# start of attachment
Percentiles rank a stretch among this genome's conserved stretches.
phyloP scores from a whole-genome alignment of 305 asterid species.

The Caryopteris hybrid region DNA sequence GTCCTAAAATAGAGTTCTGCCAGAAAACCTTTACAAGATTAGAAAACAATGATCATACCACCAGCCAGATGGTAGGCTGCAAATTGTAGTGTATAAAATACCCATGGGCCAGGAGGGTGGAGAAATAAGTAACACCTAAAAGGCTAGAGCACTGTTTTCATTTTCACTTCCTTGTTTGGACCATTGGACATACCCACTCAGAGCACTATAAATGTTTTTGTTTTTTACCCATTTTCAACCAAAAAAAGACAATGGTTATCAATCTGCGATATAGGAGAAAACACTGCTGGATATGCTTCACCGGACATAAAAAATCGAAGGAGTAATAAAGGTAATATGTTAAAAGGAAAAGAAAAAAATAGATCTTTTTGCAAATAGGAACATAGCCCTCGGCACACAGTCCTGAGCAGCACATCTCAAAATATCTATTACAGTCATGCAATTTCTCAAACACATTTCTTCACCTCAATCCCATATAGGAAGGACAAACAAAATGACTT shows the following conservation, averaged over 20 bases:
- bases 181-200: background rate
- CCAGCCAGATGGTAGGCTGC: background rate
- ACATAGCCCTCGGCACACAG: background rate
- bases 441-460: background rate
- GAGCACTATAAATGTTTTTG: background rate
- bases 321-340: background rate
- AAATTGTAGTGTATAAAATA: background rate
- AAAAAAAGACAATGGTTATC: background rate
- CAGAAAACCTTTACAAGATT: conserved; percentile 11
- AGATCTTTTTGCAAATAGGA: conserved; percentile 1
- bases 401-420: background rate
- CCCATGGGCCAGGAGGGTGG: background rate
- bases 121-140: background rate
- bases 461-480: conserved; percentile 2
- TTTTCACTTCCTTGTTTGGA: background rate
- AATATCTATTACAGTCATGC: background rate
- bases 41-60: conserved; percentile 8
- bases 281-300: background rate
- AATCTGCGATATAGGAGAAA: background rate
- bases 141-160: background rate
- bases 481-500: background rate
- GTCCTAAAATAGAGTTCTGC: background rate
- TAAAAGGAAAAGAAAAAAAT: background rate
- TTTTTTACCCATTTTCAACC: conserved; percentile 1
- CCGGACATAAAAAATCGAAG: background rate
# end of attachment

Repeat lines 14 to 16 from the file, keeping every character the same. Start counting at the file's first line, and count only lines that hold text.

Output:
- bases 401-420: background rate
- CCCATGGGCCAGGAGGGTGG: background rate
- bases 121-140: background rate